On a grey afternoon last week, my mother and I made a quick afternoon jaunt to the Washington Township voting polls located just three miles down the road from Sweet Ridge Farm. Hustling into the tiny town hall kept me dry from the speckles of spring rain that had been coming on and off on an intermittent basis. Once inside the dry town hall I was loosely surrounded by a few people from the local community. Living in a rural area lends to everyone knowing everybody- at least by name. When given my ballot, I didn’t need to show an I.D. or even to verbally identify myself. The lady behind a fold-up table filled with a generous stack of ballots simply said “Mary” and gave me one.
At this moment, my mind was not on the ballot, or who I was to vote for in the state recall elections. Nor was I contemplating on who those familiar faces at the poll would vote for. My thoughts were diverted to Immaculee, and my heart was brimming with gratitude for the security that I have experienced on a day to day basis. To all of you who don’t know Immaculee’s story, I urge you to either watch her movie The Diary of Immaculee. I happen to own her documentary. Because I’ve watched it several times, I am well aware of the difficulties she faced. Immaculee grew up in Rwanda, a country she loved, and was surrounded by a loving family. However, in 1994 her idyllic world was ripped apart by genocide. Culmination of competition and tension between the Tutsi and Hutu people exploded into neighboring Hutus and Tutsis going to war with each other. This resulted in the murder of 800,000 people. Neighbors killed neighbors. Immaculee’s family was attacked by their neighbors, which led to their deaths. Immaculee’s own survival can be attributed to being harbored in a secret bathroom space with seven other women for 91 days. Previous to her time spent in hiding, Immaculee was a vibrant 21 year old University student weighing 115 lbs. She emerged from her silent 3 months of terrified hiding weighing 65 lbs, only to discover most of her family members had been brutally murdered by machete wielding locals.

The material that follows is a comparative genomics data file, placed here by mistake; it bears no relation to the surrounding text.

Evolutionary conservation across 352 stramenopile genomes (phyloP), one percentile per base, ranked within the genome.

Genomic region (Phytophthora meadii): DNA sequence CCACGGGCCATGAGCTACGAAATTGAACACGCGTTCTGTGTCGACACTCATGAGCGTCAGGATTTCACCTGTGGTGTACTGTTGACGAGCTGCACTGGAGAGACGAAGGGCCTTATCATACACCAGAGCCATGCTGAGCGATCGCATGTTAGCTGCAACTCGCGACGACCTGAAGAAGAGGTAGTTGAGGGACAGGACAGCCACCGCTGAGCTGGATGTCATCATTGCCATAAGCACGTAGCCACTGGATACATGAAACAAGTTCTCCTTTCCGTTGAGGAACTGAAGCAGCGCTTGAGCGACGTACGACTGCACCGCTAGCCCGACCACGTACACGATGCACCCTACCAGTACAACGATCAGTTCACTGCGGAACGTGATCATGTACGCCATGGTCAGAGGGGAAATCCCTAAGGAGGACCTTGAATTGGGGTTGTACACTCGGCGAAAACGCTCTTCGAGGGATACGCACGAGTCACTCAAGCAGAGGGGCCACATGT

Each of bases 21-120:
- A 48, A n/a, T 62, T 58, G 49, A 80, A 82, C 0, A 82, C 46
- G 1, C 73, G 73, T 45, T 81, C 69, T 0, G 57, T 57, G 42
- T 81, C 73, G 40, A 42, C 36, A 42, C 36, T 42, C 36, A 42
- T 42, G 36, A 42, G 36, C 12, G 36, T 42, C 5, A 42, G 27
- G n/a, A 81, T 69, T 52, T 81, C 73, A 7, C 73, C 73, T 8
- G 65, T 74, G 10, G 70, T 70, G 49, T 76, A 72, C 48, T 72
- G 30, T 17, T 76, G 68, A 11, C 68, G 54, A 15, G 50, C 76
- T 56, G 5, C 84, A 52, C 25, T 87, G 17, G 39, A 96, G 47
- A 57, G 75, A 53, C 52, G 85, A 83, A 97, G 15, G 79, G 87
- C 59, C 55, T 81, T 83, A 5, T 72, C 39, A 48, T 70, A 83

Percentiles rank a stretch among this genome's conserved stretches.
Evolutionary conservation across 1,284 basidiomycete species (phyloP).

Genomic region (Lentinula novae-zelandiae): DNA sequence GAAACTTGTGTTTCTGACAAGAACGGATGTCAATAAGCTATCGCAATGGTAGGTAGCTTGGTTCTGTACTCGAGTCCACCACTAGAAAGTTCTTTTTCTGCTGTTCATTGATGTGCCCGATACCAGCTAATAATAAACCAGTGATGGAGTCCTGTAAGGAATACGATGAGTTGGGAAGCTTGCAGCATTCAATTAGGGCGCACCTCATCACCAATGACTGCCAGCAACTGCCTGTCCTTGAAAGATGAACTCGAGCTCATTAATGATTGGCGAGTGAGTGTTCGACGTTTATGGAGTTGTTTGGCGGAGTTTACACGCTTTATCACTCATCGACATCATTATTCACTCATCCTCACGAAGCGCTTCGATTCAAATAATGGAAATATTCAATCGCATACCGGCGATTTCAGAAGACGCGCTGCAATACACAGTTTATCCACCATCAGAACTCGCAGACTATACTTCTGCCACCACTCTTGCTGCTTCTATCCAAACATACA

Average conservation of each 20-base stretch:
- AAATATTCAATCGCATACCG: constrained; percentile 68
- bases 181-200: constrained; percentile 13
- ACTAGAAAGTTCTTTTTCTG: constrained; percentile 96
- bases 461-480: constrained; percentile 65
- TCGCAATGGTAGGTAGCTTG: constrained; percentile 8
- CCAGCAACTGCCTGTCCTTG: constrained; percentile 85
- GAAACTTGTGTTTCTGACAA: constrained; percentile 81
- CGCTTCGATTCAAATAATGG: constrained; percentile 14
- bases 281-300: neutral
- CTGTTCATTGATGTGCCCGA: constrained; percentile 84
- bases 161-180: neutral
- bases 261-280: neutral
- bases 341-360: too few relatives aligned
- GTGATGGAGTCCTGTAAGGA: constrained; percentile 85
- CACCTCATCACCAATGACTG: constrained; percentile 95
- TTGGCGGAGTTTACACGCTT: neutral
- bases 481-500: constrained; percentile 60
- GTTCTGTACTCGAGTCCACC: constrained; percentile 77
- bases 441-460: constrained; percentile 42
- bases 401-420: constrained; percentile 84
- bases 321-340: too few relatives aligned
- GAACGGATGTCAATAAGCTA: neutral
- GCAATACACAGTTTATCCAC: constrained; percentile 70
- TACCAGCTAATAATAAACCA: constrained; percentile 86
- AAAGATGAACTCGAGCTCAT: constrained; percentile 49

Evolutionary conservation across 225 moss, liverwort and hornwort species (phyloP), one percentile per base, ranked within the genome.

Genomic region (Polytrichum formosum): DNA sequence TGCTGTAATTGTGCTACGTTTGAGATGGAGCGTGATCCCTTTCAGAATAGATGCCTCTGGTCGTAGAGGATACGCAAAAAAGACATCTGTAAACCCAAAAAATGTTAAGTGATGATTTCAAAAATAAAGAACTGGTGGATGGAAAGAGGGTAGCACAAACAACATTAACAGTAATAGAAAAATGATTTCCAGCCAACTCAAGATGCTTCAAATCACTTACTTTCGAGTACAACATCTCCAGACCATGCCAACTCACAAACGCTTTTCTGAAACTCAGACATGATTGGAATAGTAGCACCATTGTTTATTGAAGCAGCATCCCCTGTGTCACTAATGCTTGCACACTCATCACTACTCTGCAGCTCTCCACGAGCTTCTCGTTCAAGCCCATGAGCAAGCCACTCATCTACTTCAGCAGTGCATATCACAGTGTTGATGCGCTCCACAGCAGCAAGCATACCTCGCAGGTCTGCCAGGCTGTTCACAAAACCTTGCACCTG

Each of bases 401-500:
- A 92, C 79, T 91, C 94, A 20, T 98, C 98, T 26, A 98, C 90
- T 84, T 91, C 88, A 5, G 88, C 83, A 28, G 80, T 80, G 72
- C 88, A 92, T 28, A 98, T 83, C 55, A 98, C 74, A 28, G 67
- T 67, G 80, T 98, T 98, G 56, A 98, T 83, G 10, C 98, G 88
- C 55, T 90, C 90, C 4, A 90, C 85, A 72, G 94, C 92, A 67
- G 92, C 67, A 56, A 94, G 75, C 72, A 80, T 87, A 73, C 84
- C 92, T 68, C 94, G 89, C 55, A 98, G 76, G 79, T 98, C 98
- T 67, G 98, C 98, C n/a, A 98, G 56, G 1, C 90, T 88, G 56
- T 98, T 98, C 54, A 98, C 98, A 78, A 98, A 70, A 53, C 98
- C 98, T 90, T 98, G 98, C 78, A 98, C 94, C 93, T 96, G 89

Looking around the township hall, I realized how blessed I am to be a young American woman. Of course my vote mattered, but did it matter in the sense of my immediate survival? No. Not at all. Those neighborly faces at the polls may vote differently than me, but I live in a democratic society. Thus, unlike in Rwanda, I have the privilege to cast my vote peacefully, as does my neighbor. There are no Hutus or Tutsis at war with each other, so regardless of my vote, family, and tribe my life isn’t in danger. After exchanging my ballot in the voting machine, I nearly skipped outside into the rain, reveling in the goodness of my own idyllic and privileged American life. Thank you, Immaculee, for sharing your story and making me aware of all that I’ve taken for granted in my life and nation. Thanks to the rain for the abundance it will create this year within the farmer’s field. Thank you to my neighbors, for despite political or cultural opinions we all live in a powerful sense of unity. I’ll never have to fear for my life, or even the life of my highly bothersome and obnoxious dog for that matter. Last of all, thank you America for the gift of living in a free and democratic society.
More thoughts about voting from Mary: